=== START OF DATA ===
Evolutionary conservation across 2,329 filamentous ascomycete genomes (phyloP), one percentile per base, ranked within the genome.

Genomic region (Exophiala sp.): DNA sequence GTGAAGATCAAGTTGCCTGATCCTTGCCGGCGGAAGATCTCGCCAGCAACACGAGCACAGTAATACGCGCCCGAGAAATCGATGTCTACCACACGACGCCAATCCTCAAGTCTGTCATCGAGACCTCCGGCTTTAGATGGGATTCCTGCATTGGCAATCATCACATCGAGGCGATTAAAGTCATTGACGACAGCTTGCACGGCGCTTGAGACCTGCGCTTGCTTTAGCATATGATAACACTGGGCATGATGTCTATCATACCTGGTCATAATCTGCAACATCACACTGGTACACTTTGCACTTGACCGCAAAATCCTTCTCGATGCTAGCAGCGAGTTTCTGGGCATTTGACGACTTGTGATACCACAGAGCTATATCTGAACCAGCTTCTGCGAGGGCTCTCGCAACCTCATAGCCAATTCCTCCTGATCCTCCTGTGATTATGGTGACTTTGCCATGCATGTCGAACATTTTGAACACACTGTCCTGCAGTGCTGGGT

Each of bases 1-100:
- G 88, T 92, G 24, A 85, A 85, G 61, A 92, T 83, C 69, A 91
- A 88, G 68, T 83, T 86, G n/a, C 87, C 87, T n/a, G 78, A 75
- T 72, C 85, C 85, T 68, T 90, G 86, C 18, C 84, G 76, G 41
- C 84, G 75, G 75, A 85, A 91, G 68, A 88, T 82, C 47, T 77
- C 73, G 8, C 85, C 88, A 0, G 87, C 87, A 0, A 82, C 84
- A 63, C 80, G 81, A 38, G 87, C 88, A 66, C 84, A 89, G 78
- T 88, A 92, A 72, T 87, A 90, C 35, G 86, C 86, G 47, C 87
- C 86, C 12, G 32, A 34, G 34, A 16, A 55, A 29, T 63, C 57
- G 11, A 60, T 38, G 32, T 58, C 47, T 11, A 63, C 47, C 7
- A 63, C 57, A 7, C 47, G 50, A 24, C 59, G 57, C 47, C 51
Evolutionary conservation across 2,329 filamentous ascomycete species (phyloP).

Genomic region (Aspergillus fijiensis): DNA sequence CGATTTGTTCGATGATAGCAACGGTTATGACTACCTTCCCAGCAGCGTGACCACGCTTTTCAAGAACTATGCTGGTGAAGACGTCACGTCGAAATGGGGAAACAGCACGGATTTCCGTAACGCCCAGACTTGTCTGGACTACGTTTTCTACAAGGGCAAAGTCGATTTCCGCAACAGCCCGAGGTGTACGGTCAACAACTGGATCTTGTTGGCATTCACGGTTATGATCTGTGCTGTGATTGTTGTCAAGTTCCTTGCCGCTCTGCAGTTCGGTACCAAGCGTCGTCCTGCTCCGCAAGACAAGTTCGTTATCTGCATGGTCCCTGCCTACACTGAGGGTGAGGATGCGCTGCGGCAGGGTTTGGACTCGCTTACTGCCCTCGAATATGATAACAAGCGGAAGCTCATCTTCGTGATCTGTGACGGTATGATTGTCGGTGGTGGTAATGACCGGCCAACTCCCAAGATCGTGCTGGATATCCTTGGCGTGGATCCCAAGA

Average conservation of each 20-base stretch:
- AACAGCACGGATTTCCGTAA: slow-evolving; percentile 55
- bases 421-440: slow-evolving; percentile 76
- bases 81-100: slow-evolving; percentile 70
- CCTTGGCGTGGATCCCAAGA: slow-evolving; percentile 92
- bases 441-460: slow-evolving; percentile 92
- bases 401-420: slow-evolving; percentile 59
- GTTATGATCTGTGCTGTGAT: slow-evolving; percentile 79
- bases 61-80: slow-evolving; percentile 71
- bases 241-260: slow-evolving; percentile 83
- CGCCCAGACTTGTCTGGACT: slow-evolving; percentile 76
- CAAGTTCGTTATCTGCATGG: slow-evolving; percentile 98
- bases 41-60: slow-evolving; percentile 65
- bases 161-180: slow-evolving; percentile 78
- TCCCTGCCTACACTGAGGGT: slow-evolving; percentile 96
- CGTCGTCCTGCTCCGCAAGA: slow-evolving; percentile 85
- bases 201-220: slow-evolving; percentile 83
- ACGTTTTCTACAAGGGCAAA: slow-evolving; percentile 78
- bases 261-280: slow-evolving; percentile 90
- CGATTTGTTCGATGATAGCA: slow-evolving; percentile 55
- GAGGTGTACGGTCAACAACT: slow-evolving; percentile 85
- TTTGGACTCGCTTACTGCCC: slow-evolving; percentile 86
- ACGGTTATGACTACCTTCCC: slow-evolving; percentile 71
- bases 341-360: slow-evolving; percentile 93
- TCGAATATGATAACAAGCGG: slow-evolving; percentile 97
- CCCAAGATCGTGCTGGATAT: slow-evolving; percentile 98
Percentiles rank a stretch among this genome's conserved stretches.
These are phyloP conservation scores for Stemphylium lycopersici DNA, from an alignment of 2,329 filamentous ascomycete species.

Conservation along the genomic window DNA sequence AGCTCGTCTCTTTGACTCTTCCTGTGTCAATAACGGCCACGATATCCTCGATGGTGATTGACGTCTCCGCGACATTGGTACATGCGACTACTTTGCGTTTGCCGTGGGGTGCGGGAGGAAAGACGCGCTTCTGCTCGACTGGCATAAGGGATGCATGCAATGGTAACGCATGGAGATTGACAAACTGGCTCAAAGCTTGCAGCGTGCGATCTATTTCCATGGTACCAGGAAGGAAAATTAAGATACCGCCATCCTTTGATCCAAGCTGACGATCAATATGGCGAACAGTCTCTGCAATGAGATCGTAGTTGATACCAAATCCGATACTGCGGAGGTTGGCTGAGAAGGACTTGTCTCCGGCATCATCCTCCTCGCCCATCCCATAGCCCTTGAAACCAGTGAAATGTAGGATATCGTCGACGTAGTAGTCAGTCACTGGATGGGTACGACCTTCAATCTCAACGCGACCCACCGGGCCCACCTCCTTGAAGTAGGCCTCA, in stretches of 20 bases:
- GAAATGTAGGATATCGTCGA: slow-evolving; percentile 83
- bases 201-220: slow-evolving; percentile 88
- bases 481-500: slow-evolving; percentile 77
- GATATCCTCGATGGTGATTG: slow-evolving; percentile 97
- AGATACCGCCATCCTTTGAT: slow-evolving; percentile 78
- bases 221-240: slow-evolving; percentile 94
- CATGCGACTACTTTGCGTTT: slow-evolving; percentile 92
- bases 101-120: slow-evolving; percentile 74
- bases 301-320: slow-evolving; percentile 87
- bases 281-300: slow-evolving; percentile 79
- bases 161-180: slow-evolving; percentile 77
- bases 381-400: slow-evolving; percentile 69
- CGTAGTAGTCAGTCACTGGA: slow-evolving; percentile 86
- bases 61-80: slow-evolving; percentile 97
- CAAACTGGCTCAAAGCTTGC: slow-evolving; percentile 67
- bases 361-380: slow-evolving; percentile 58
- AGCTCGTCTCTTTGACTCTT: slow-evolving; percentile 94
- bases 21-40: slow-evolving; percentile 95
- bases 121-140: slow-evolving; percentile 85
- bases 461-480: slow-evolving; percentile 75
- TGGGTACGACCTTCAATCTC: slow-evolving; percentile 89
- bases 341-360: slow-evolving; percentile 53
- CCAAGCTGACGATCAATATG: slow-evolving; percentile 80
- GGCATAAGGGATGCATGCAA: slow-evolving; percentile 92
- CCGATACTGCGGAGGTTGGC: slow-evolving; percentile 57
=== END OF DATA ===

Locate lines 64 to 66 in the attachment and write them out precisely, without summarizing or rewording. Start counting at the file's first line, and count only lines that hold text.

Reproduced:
- bases 461-480: slow-evolving; percentile 75
- TGGGTACGACCTTCAATCTC: slow-evolving; percentile 89
- bases 341-360: slow-evolving; percentile 53